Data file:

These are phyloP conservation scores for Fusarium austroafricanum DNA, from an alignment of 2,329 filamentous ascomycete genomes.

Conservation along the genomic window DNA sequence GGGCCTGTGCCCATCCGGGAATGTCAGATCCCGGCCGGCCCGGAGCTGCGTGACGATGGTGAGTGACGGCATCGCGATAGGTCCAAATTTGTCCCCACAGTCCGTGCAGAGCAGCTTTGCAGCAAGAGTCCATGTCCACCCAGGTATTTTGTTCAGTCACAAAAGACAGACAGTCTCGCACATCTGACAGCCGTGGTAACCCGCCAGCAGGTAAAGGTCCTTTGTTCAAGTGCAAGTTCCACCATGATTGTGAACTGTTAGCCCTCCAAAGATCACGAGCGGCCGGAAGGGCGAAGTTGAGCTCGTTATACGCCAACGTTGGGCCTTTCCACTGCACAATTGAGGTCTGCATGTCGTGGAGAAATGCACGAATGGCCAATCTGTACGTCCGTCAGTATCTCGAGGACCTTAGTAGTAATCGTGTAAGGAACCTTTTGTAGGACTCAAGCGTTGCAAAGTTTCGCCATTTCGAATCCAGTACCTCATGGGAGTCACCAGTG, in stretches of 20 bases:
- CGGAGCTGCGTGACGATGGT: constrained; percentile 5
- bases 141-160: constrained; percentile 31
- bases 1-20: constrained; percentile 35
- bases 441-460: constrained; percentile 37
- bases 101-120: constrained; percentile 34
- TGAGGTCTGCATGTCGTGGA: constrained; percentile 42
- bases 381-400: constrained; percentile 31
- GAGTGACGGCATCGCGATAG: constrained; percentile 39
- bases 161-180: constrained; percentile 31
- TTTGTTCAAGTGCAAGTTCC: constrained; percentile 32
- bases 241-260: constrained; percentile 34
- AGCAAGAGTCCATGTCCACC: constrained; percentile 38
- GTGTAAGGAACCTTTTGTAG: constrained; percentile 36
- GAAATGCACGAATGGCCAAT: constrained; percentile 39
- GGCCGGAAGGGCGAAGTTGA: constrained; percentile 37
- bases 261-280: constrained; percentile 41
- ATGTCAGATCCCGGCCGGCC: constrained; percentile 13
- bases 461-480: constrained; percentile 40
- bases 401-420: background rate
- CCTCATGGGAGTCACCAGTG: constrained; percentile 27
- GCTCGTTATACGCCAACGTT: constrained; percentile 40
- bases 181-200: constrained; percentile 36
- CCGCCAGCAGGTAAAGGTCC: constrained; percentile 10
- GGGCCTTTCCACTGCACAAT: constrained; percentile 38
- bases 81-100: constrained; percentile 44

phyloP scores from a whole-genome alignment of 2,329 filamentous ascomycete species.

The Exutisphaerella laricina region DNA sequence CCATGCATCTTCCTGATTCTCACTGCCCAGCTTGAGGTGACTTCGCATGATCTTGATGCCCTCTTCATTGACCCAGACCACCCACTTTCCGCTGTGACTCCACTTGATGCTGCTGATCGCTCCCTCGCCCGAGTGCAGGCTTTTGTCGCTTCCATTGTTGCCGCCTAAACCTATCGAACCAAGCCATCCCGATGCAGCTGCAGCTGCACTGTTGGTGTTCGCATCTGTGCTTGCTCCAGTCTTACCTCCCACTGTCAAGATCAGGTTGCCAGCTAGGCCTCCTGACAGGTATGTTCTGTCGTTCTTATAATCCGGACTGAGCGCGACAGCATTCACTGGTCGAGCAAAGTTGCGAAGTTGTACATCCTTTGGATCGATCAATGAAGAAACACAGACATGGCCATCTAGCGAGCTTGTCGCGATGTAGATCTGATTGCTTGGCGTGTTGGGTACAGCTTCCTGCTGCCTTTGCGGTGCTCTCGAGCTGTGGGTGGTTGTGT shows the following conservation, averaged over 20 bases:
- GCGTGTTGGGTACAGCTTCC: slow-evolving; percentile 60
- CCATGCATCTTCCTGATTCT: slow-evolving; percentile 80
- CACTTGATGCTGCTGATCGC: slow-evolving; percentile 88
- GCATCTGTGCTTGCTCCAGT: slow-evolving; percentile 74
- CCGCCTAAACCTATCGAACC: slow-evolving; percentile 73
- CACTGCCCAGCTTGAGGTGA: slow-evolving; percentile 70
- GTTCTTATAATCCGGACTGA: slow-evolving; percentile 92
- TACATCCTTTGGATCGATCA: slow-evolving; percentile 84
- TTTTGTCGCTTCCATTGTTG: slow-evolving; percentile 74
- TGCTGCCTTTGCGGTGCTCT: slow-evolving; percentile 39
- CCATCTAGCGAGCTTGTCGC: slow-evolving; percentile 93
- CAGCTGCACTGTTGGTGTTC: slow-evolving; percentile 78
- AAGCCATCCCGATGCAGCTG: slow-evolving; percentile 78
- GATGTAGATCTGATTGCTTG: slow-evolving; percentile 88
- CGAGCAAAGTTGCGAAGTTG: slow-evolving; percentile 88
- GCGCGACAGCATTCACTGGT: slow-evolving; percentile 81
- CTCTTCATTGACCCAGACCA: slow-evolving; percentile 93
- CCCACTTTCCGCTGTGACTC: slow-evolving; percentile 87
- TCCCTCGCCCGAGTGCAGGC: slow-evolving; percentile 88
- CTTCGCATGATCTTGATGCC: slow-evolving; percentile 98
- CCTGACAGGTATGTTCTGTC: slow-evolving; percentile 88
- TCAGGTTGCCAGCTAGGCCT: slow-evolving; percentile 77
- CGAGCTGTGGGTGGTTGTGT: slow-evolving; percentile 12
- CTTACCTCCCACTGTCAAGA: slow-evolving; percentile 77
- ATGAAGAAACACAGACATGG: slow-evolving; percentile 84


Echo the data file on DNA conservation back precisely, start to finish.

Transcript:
These are phyloP conservation scores for Fusarium austroafricanum DNA, from an alignment of 2,329 filamentous ascomycete genomes.

Conservation along the genomic window DNA sequence GGGCCTGTGCCCATCCGGGAATGTCAGATCCCGGCCGGCCCGGAGCTGCGTGACGATGGTGAGTGACGGCATCGCGATAGGTCCAAATTTGTCCCCACAGTCCGTGCAGAGCAGCTTTGCAGCAAGAGTCCATGTCCACCCAGGTATTTTGTTCAGTCACAAAAGACAGACAGTCTCGCACATCTGACAGCCGTGGTAACCCGCCAGCAGGTAAAGGTCCTTTGTTCAAGTGCAAGTTCCACCATGATTGTGAACTGTTAGCCCTCCAAAGATCACGAGCGGCCGGAAGGGCGAAGTTGAGCTCGTTATACGCCAACGTTGGGCCTTTCCACTGCACAATTGAGGTCTGCATGTCGTGGAGAAATGCACGAATGGCCAATCTGTACGTCCGTCAGTATCTCGAGGACCTTAGTAGTAATCGTGTAAGGAACCTTTTGTAGGACTCAAGCGTTGCAAAGTTTCGCCATTTCGAATCCAGTACCTCATGGGAGTCACCAGTG, in stretches of 20 bases:
- CGGAGCTGCGTGACGATGGT: constrained; percentile 5
- bases 141-160: constrained; percentile 31
- bases 1-20: constrained; percentile 35
- bases 441-460: constrained; percentile 37
- bases 101-120: constrained; percentile 34
- TGAGGTCTGCATGTCGTGGA: constrained; percentile 42
- bases 381-400: constrained; percentile 31
- GAGTGACGGCATCGCGATAG: constrained; percentile 39
- bases 161-180: constrained; percentile 31
- TTTGTTCAAGTGCAAGTTCC: constrained; percentile 32
- bases 241-260: constrained; percentile 34
- AGCAAGAGTCCATGTCCACC: constrained; percentile 38
- GTGTAAGGAACCTTTTGTAG: constrained; percentile 36
- GAAATGCACGAATGGCCAAT: constrained; percentile 39
- GGCCGGAAGGGCGAAGTTGA: constrained; percentile 37
- bases 261-280: constrained; percentile 41
- ATGTCAGATCCCGGCCGGCC: constrained; percentile 13
- bases 461-480: constrained; percentile 40
- bases 401-420: background rate
- CCTCATGGGAGTCACCAGTG: constrained; percentile 27
- GCTCGTTATACGCCAACGTT: constrained; percentile 40
- bases 181-200: constrained; percentile 36
- CCGCCAGCAGGTAAAGGTCC: constrained; percentile 10
- GGGCCTTTCCACTGCACAAT: constrained; percentile 38
- bases 81-100: constrained; percentile 44

phyloP scores from a whole-genome alignment of 2,329 filamentous ascomycete species.

The Exutisphaerella laricina region DNA sequence CCATGCATCTTCCTGATTCTCACTGCCCAGCTTGAGGTGACTTCGCATGATCTTGATGCCCTCTTCATTGACCCAGACCACCCACTTTCCGCTGTGACTCCACTTGATGCTGCTGATCGCTCCCTCGCCCGAGTGCAGGCTTTTGTCGCTTCCATTGTTGCCGCCTAAACCTATCGAACCAAGCCATCCCGATGCAGCTGCAGCTGCACTGTTGGTGTTCGCATCTGTGCTTGCTCCAGTCTTACCTCCCACTGTCAAGATCAGGTTGCCAGCTAGGCCTCCTGACAGGTATGTTCTGTCGTTCTTATAATCCGGACTGAGCGCGACAGCATTCACTGGTCGAGCAAAGTTGCGAAGTTGTACATCCTTTGGATCGATCAATGAAGAAACACAGACATGGCCATCTAGCGAGCTTGTCGCGATGTAGATCTGATTGCTTGGCGTGTTGGGTACAGCTTCCTGCTGCCTTTGCGGTGCTCTCGAGCTGTGGGTGGTTGTGT shows the following conservation, averaged over 20 bases:
- GCGTGTTGGGTACAGCTTCC: slow-evolving; percentile 60
- CCATGCATCTTCCTGATTCT: slow-evolving; percentile 80
- CACTTGATGCTGCTGATCGC: slow-evolving; percentile 88
- GCATCTGTGCTTGCTCCAGT: slow-evolving; percentile 74
- CCGCCTAAACCTATCGAACC: slow-evolving; percentile 73
- CACTGCCCAGCTTGAGGTGA: slow-evolving; percentile 70
- GTTCTTATAATCCGGACTGA: slow-evolving; percentile 92
- TACATCCTTTGGATCGATCA: slow-evolving; percentile 84
- TTTTGTCGCTTCCATTGTTG: slow-evolving; percentile 74
- TGCTGCCTTTGCGGTGCTCT: slow-evolving; percentile 39
- CCATCTAGCGAGCTTGTCGC: slow-evolving; percentile 93
- CAGCTGCACTGTTGGTGTTC: slow-evolving; percentile 78
- AAGCCATCCCGATGCAGCTG: slow-evolving; percentile 78
- GATGTAGATCTGATTGCTTG: slow-evolving; percentile 88
- CGAGCAAAGTTGCGAAGTTG: slow-evolving; percentile 88
- GCGCGACAGCATTCACTGGT: slow-evolving; percentile 81
- CTCTTCATTGACCCAGACCA: slow-evolving; percentile 93
- CCCACTTTCCGCTGTGACTC: slow-evolving; percentile 87
- TCCCTCGCCCGAGTGCAGGC: slow-evolving; percentile 88
- CTTCGCATGATCTTGATGCC: slow-evolving; percentile 98
- CCTGACAGGTATGTTCTGTC: slow-evolving; percentile 88
- TCAGGTTGCCAGCTAGGCCT: slow-evolving; percentile 77
- CGAGCTGTGGGTGGTTGTGT: slow-evolving; percentile 12
- CTTACCTCCCACTGTCAAGA: slow-evolving; percentile 77
- ATGAAGAAACACAGACATGG: slow-evolving; percentile 84